The Help file says the following about the $OutputEncoding

Determines the character encoding method that Windows PowerShell
uses when it sends text to other applications.

For example, if an application returns Unicode strings to Windows
PowerShell, you might need to change the value to UnicodeEncoding
to send the characters correctly.

Valid values: Objects derived from an Encoding class, such as
ASCIIEncoding, SBCSCodePageEncoding, UTF7Encoding,
UTF8Encoding, UTF32Encoding, and UnicodeEncoding.

Default: ASCIIEncoding object (System.Text.ASCIIEncoding)


This example shows how to make the FINDSTR command in Windows
work in Windows PowerShell on a computer that is localized for
a language that uses Unicode characters, such as Chinese.

The first command finds the value of $OutputEncoding. Because the
value is an encoding object, display only its EncodingName property.

PS> $OutputEncoding.EncodingName # Find the current value

In this example, a FINDSTR command is used to search for two Chinese
characters that are present in the Test.txt file. When this FINDSTR
command is run in the Windows Command Prompt (Cmd.exe), FINDSTR finds
the characters in the text file. However, when you run the same
FINDSTR command in Windows PowerShell, the characters are not found
because the Windows PowerShell sends them to FINDSTR in ASCII text,
instead of in Unicode text.

PS> findstr # Use findstr to search.
PS> # None found.

To make the command work in Windows PowerShell, set the value of
$OutputEncoding to the value of the OutputEncoding property of the
console, which is based on the locale selected for Windows. Because
OutputEncoding is a static property of the console, use
double-colons (::) in the command.

PS> $OutputEncoding = [console]::outputencoding
PS> # Set the value equal to the
OutputEncoding property of the
PS> $OutputEncoding.EncodingName
OEM United States
# Find the resulting value.

As a result of this change, the FINDSTR command finds the characters.

PS> findstr

# Use findstr to search. It find the
characters in the text file.

I think that the above help content will fully make sense with a concrete example that you can find on this page:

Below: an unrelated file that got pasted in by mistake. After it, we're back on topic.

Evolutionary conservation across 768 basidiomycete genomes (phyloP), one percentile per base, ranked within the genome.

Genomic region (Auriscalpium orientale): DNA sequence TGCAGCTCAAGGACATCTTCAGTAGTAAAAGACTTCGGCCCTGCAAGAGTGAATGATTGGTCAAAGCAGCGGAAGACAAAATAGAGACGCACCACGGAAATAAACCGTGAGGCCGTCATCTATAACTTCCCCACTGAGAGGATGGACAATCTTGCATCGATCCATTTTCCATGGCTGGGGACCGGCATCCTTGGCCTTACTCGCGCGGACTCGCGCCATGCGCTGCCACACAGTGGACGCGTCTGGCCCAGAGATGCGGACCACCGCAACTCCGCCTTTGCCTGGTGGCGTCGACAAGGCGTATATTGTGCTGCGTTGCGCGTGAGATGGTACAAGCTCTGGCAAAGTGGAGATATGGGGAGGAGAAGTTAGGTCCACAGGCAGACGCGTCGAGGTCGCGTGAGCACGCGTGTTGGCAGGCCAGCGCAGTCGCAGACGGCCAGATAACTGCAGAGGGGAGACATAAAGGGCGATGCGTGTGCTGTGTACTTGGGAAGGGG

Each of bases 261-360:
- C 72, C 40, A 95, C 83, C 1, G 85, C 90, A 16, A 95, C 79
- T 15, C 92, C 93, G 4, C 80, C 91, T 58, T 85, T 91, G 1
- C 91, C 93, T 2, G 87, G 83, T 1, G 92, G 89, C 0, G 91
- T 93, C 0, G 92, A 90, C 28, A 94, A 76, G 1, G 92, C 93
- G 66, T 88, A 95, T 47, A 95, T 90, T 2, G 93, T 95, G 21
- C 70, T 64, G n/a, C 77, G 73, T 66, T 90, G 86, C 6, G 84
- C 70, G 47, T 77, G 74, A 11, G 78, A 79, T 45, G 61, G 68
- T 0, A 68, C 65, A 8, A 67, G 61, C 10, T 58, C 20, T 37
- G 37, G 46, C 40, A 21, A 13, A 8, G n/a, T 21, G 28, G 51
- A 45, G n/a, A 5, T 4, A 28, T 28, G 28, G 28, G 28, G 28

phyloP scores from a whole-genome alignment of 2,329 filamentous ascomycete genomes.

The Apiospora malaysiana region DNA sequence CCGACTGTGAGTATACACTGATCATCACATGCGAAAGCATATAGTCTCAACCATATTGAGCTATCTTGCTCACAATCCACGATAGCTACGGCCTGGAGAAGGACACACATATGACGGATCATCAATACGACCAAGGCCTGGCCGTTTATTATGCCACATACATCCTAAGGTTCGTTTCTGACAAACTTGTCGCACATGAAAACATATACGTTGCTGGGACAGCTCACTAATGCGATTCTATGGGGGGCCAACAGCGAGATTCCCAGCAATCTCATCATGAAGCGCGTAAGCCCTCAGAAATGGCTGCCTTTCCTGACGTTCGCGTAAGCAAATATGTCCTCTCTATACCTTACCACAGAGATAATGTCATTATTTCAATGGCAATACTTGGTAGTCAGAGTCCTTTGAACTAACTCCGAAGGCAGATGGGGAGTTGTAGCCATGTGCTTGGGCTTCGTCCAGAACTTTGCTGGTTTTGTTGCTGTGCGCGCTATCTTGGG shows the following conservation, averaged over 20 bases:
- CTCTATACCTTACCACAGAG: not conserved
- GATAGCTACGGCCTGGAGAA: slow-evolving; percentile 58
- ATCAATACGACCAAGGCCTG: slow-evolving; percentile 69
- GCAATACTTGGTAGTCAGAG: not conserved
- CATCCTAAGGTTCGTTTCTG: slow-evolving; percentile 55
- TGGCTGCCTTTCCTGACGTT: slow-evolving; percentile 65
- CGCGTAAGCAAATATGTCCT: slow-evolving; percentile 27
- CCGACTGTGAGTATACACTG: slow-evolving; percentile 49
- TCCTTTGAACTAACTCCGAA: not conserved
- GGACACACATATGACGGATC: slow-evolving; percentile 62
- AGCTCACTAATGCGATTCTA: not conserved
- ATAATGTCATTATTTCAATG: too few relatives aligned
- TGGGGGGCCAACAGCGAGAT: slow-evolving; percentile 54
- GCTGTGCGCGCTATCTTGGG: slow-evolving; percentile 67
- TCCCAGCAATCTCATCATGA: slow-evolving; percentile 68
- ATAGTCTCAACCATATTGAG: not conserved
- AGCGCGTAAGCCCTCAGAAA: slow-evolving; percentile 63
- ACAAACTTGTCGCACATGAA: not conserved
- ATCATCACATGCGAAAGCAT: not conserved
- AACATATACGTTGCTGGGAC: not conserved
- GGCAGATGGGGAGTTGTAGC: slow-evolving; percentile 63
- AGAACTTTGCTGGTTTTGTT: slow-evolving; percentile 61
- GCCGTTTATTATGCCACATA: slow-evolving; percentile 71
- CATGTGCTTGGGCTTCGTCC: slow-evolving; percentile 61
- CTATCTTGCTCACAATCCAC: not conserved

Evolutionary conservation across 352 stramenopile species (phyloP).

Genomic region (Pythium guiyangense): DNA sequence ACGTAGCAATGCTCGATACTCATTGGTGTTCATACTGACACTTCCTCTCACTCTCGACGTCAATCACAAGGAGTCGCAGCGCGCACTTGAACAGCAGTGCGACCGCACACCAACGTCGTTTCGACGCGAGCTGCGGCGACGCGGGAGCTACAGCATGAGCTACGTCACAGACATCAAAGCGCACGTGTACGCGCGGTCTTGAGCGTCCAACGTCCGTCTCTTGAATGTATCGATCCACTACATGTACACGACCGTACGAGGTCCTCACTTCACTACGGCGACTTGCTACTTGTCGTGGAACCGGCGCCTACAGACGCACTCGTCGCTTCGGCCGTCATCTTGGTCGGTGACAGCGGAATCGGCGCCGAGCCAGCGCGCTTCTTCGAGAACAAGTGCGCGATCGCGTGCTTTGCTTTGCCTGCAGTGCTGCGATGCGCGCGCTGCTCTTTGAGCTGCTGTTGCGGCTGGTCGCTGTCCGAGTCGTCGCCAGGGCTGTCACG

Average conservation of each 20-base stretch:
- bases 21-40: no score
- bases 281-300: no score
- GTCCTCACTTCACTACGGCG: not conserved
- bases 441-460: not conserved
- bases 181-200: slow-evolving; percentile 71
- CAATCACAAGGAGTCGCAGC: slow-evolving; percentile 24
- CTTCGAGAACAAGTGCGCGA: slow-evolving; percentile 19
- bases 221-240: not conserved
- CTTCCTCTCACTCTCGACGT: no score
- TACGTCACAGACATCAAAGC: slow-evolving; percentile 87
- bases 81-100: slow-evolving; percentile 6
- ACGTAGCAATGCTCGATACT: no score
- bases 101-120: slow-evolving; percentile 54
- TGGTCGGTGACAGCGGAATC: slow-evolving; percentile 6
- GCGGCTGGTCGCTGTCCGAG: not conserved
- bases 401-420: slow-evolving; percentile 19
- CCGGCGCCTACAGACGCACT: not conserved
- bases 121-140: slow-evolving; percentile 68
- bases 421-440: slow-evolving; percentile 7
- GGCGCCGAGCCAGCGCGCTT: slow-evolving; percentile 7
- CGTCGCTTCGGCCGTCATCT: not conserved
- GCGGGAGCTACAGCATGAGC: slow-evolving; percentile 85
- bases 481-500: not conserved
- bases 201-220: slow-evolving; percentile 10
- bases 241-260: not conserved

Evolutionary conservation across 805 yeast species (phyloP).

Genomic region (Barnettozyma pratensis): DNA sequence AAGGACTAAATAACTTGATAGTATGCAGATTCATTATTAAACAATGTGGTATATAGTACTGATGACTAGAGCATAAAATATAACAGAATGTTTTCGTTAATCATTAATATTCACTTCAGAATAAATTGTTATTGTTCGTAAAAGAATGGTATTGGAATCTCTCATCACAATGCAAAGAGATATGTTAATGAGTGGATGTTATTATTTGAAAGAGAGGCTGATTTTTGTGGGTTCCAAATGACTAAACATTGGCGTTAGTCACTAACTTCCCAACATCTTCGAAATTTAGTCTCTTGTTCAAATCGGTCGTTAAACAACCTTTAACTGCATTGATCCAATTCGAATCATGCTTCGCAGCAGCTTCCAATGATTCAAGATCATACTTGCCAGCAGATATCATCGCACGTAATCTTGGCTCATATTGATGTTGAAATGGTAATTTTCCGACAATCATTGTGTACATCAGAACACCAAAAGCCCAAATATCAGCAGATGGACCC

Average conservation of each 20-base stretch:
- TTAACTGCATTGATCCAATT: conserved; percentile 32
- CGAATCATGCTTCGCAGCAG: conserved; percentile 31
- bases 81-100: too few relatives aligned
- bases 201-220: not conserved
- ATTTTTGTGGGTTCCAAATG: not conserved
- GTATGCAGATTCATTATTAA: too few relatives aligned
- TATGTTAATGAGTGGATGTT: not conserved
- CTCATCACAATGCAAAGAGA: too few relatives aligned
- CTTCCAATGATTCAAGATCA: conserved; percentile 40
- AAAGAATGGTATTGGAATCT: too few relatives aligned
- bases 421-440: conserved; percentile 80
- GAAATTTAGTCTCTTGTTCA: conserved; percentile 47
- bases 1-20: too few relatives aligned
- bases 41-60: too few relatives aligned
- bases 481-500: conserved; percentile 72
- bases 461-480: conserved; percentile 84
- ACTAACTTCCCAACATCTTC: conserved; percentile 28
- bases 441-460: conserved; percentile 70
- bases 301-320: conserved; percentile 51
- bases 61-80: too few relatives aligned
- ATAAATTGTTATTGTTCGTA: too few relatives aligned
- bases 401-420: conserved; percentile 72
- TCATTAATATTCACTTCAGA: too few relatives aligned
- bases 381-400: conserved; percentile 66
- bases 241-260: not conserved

Last quick tip. To view all the available code pages with PowerShell, you do:

[System.Text.Encoding]::GetEncodings() | ft -AutoSize

I was also wondering how the code page was selected when you start a PowerShell or DOS console.
Well, it’s based on the “System Locale”. (See my article on the system locale vs. the user locale)
You can check the system locale with the following V3 cmdlet:

Show-ControlPanelItem -Name Region


control intl.cpl

If you set the system Locale” to French, you end up with a 850 (Multilingual) code page.
If you set the system locale to English US, you end up with the 437 (English US) code page.

Without wanting to overcomplicate things, be also aware that the font has also an impact: http://stackoverflow.com/questions/1259084/what-encoding-code-page-is-cmd-exe-using

Quick tip: Get Active Directory (AD) Domain and Forest functional level

Some days ago, both Mike F. Robbins and Shay Levy showed how to enumerate the FSMO roles in the current domain and forest with PowerShell:

Based on the same cmdlets and technique, you can also view the Forest and Domain functional level like this:

# Get the Forest functional level            
# Get the Domain functional level            
# Get the Forest functional level            
[System.DirectoryServices.ActiveDirectory.Forest]::GetCurrentForest() | Select *Mode*            
 # Get the Domain functional level            
[System.DirectoryServices.ActiveDirectory.Domain]::GetCurrentDomain() |Select *Mode*